Serena story transcends a single Grand Slam after gutting final loss

Angelique Kerber ensured Serena Williams' incredible return to tennis did not culminate in a Wimbledon title, but the American can be proud.

Serena Williams and Angelique Kerber after the Wimbledon final   -  Getty Images

Angelique Kerber may be the one with the Venus Rosewater Dish, but Serena Williams achieved something that transcended a single Grand Slam at Wimbledon this year.

Just 10 months after giving birth - having spent six weeks in a hospital bed amid multiple surgeries due to complications from an emergency C-section - and 14 matches into her comeback, Williams finished as the runner-up in the women's singles at Wimbledon.

A 6-3 6-3 loss to a resurgent Kerber, only the second player after Venus Williams to beat Serena in more than one Grand Slam final, is clearly not the outcome the seven-time Wimbledon champion would have wanted. For now at least, she remains one short of Margaret Court's record haul of 24 grand slam singles titles.

However, simply making the final in such circumstances is something to be immensely proud of.

Williams is an all-time great in every sense.

It is not just her staggering ability that impresses, but also her irrepressible mental strength and hunger to keep on going, even after 13 months away from the WTA Tour, at the age of 36 and with 23 Grand Slams already under her belt.

Novak Djokovic, someone who knows a thing or two about the difficulties in remaining motivated after reaching a zenith in your career, summed it up when Williams made her major return at this year's French Open.

"It's not like she never won a slam and then now she wants to come back because she has something to achieve from that perspective. She has won what, 23? She's the greatest female athlete of all time, probably, and she keeps on coming back and inspiring everyone," said Djokovic, who may have a comeback story of his own to tell this weekend, having reached the final of the men's singles.

Williams had improved with every match since returning to the All England Club for the first time since her 2016 final victory over Kerber, but this was an erratic display that belied her development over the past two weeks - she committed 24 unforced errors to just five from Kerber.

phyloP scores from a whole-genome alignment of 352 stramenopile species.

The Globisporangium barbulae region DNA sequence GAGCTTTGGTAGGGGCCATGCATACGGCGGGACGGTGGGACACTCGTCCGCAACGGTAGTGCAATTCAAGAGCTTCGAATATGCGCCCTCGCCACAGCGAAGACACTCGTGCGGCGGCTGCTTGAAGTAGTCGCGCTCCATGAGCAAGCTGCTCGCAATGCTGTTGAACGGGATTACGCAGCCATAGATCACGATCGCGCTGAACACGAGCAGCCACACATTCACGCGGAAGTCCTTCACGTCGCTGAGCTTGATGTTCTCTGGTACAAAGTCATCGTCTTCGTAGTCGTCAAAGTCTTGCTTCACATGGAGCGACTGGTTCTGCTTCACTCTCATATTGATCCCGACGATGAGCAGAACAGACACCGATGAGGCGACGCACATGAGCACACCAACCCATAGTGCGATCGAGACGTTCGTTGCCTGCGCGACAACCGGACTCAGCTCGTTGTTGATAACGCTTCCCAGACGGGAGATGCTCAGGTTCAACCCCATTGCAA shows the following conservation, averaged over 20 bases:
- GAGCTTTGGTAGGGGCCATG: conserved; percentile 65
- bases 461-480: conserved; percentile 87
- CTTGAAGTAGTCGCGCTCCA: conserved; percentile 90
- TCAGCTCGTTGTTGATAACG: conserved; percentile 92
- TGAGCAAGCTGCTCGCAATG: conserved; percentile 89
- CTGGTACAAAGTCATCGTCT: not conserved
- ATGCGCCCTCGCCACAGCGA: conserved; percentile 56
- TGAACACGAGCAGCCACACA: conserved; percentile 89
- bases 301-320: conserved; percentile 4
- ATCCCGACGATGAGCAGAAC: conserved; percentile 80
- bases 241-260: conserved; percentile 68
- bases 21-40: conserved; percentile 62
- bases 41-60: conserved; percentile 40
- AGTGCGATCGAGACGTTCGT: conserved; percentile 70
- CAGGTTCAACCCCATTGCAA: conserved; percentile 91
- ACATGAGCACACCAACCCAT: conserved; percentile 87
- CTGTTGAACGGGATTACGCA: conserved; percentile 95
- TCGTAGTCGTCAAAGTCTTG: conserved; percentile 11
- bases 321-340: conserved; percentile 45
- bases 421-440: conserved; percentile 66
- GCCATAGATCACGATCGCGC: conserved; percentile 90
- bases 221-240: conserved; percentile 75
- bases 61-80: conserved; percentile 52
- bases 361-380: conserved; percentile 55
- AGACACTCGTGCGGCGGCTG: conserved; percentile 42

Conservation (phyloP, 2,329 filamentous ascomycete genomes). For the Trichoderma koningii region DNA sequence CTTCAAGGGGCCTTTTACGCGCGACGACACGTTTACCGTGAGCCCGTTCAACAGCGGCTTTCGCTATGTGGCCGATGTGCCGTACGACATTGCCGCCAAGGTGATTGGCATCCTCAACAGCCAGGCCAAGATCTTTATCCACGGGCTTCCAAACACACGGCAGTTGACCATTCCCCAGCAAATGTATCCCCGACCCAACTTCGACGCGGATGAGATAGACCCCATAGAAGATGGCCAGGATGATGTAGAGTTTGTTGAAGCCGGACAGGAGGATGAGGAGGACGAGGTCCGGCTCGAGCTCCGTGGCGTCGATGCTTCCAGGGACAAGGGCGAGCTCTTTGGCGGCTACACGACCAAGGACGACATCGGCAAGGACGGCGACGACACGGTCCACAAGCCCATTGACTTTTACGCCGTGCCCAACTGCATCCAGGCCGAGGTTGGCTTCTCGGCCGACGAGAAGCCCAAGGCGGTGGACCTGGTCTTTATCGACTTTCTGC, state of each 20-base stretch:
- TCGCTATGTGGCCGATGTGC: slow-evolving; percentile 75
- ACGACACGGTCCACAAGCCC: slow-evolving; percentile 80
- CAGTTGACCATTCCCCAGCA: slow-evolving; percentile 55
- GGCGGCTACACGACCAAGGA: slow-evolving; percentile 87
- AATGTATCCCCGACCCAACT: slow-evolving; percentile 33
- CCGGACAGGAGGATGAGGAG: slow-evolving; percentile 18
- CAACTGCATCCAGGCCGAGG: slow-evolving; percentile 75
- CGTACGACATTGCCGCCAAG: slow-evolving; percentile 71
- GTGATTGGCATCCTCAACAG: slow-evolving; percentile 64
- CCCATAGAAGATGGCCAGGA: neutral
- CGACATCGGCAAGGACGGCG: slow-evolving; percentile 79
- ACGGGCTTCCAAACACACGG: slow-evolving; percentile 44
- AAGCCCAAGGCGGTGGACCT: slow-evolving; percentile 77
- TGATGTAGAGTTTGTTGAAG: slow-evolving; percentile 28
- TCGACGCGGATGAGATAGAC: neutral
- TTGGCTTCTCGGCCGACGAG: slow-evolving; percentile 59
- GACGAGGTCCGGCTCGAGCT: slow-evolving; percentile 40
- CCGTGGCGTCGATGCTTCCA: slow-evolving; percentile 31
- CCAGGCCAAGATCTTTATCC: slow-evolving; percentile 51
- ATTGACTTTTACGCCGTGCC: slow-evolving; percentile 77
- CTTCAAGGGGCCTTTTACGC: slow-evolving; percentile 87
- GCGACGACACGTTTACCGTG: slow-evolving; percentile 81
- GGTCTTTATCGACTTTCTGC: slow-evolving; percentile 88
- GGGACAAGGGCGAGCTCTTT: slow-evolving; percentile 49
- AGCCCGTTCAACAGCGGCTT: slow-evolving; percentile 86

The match always had the potential to be a test of Williams' endurance in rallies, and so it proved.

Taking on Kerber is like taking on a wall, except this wall can return the ball at angles you cannot predict.

The opening game was a clear demonstration of the German's plan: keep points alive and hope to pick out a winner or force an error. It was the latter that saw Williams begin the match with a drop of serve.

The world number 181 (albeit not for long) got herself back on serve, but paid the price for persistent sloppiness at the net. Having surrendered the first set, a moment of indecision cost her a chance to put Kerber away earlier than she did at the start of the second.

A pair of double faults and a long forehand then left the German a break up in the second, and it was an advantage she would not relinquish.

Kerber is now a three-time major winner – glory at Roland Garros the only premier prize evading her – and also provides a tale of a return to previous heights.

After triumphing at the Australian Open and US Open in 2016 and reaching world number one, Kerber endured a dismal 2017 that saw her finish the year without a title, fail to get beyond the fourth round of any Grand Slam and slip to 21 in the world rankings.

It prompted her to split with coach Torben Beltz and appoint Wim Fissette, a move which has helped galvanise her career and make her the first German winner of the women's singles at Wimbledon since the iconic Steffi Graf in 1996.

For Williams, though, this setback will do little to stop her from further cementing her already-established legacy as the best of all time.

In the wake of a gutting defeat, she said: "I look forward to continuing to be out here and do what I do best."

Would anything else be expected?

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